I've decided my new job is be the commentator on this whole social media revolution and how it has changed our culture. We'll start with the most entertaining influences:
Vernacular -- have you notice that we have a whole new set of expressions? We are no longer just friends with people. No, now the noun is a verb. We "friend" people. Back in high school English had I turned in a paper about friendship where I "friended" everyone in the story, I would have it turned back to me with a lot of red marker on it. Don't forget that you can also "de-friend" or "un-friend". We don't befriend anyone these days. Maybe we could use that one? I need to you to "be-friend" me ... hmm ... still a verb, huh. Then we have Twitter where we have turned into a flock of "Tweeters". I thought Tweety was a yellow bird that Sylvester chased for dinner. I really didn't know humans could Tweet. I thought we talked. Wow! I guess I don't know anything, do I?
Head Shot -- just 10 years ago, the only time you needed a head shot was for the corporate annual report. No one cared much about their head shots. I can promise you this: The CEO in that annual report did not ever post a picture of his bare chest with a wink. Now both men and women seem to think nothing of using everything from weird, little cartoons to bras to post in place of a standard head shot. Like everyone else, I like creativity and I wouldn't want to see a bunch of conservative head shots. (And I know I've said this a hundred times already.) But how is it that we've gone from creative and interesting profile pictures to just seedy and why did you use that shot? I've never seen so many people falsely believe that a hairy chest or a bikini make a great profile picture -- and this is for their businesses! And even if it were just personal, we seem to have a generation just eager to show the world their bikini bods.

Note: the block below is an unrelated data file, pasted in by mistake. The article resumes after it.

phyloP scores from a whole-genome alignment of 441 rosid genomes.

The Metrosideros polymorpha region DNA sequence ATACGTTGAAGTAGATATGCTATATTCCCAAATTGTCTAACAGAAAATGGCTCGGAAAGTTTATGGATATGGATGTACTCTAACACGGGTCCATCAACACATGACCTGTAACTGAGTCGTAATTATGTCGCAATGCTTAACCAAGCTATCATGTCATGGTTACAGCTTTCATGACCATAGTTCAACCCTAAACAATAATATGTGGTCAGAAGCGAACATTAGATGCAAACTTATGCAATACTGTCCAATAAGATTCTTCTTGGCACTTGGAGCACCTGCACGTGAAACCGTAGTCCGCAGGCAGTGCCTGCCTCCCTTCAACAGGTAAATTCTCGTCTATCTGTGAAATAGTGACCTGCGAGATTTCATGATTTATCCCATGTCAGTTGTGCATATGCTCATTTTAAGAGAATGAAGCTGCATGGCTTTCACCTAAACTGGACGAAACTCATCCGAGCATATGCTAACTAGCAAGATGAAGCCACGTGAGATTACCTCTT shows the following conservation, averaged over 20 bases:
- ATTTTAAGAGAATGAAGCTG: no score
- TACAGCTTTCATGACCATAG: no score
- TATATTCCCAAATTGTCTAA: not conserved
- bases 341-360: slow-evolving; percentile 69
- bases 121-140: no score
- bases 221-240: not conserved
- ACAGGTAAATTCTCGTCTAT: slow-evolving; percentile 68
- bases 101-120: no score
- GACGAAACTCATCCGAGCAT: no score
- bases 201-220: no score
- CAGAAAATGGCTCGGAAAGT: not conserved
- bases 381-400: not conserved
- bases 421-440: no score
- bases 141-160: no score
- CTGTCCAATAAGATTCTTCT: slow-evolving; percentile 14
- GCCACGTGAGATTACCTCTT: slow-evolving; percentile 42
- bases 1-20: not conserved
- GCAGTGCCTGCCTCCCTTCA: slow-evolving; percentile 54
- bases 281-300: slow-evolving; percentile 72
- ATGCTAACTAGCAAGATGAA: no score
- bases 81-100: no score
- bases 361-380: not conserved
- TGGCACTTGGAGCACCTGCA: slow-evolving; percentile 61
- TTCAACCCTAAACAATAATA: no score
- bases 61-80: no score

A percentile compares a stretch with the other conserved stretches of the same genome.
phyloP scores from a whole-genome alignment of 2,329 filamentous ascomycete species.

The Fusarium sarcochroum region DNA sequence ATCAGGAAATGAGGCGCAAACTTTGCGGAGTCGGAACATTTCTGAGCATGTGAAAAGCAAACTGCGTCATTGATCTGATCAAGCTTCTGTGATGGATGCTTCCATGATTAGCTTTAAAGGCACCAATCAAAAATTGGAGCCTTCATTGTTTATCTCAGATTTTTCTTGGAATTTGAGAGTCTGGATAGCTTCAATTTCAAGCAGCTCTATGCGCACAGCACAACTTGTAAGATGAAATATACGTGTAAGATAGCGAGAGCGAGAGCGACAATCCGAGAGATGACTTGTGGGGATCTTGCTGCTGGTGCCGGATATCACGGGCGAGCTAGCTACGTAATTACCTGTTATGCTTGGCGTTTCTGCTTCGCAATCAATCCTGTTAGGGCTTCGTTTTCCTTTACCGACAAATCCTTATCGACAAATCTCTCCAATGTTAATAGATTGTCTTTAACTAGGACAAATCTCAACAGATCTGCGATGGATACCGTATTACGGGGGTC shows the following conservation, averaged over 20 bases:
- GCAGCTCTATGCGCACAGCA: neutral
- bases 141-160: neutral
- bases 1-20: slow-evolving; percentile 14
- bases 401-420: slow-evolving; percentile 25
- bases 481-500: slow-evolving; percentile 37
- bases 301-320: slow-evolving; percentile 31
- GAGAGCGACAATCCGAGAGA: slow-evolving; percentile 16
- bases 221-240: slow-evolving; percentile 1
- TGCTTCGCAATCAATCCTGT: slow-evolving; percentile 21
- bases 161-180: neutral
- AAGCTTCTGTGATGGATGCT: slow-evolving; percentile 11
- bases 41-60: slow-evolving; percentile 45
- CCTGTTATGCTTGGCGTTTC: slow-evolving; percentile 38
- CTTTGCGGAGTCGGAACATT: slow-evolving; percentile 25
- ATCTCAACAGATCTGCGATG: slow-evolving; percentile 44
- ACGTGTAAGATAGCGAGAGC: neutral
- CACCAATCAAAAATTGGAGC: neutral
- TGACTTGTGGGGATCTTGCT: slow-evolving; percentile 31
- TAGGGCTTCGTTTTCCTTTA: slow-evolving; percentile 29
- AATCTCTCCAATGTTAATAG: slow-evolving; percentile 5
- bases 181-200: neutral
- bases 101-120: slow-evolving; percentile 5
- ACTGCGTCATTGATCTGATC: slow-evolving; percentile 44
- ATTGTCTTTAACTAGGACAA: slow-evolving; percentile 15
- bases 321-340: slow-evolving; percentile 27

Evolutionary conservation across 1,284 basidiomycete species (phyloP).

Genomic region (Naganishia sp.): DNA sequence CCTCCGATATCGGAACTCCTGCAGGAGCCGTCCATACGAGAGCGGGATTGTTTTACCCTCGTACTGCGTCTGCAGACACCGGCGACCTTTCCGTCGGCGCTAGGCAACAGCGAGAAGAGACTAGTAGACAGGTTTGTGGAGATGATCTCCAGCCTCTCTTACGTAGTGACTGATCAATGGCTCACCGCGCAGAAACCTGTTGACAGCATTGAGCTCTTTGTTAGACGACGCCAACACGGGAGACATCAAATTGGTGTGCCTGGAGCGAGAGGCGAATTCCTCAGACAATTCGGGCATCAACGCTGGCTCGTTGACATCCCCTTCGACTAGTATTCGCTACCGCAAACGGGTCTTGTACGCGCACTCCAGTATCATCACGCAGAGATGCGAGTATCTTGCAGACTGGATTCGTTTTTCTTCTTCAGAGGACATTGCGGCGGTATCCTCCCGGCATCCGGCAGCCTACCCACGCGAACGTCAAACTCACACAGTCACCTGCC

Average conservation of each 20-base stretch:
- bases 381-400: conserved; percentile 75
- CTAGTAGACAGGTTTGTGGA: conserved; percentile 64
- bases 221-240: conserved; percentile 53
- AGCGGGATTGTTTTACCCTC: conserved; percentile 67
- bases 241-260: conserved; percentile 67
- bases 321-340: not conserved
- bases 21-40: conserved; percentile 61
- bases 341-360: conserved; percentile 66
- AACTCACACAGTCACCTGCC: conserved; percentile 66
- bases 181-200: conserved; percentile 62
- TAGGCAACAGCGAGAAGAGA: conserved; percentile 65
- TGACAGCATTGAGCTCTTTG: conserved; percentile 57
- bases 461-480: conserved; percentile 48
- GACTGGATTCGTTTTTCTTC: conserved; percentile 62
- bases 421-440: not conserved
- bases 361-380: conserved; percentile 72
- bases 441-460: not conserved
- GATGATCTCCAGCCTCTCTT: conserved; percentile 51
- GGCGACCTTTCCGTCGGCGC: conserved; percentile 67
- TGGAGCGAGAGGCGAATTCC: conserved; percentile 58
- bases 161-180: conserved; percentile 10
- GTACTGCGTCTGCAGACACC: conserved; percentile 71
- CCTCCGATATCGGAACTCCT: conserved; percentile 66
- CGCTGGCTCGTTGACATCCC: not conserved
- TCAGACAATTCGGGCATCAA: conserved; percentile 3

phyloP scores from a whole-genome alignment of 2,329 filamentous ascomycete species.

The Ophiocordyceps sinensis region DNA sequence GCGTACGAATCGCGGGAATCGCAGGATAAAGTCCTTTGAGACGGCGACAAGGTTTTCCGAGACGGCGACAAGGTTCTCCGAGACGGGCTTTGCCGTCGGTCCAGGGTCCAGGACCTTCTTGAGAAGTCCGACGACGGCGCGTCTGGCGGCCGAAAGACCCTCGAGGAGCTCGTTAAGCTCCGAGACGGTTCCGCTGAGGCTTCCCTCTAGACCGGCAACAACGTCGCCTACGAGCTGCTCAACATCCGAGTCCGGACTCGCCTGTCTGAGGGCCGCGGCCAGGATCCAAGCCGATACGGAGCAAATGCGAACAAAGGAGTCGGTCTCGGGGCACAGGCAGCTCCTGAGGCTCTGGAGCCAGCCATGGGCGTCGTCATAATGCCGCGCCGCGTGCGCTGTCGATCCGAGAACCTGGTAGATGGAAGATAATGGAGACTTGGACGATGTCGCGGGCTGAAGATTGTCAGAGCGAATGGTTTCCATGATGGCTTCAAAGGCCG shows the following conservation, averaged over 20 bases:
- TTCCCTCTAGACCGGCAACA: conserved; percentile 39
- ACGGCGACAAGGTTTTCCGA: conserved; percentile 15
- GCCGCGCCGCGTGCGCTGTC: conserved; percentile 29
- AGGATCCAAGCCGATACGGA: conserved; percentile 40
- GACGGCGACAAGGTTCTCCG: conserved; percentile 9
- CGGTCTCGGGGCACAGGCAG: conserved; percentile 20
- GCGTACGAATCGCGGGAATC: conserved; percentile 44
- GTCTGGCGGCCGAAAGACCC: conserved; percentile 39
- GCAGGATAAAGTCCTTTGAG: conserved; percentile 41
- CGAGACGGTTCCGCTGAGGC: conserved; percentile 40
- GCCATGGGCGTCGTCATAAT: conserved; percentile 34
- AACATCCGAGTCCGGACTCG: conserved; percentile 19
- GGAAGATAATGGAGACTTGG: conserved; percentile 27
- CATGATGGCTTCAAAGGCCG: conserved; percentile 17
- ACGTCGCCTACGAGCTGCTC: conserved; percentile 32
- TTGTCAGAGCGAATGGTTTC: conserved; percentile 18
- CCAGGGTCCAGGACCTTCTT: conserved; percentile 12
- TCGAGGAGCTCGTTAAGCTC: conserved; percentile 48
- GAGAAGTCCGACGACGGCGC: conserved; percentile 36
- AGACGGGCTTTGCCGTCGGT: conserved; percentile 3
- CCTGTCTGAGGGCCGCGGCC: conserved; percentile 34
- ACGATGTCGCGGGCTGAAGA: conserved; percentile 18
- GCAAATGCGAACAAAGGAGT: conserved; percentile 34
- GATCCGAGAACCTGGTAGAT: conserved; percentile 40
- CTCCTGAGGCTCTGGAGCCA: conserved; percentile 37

Social Media for Children -- this might create a debate, which is healthy, but my teenage son does not get a Facebook or Myspace of any other place page until he's an adult. I can't describe how many different reasons why he is not going to build his own page. For the sake of argument, though, let me list just a handful: predators, bullies, weirdo adults who pose as bullies, bad judgment, harassment, predators (oh, yeah I said that one), bad judgment (yes, said that one too ... but remember teenagers are both hormonal monsters and their undeveloped frontal lobes just beg for stupidity). While you might argue that he needs to learn these tech skills, let me argue back. He has tech skills. He is the one who fixes my computer when it's going mad. Heck, the boy fixes the school's computers too. He knows what social media is -- and he doesn't need to get involved in it. No, it won't screw him up for life. Will it keep him out of all of the potential messes that it can cause young people, well let me repeat, bad judgment. Yes!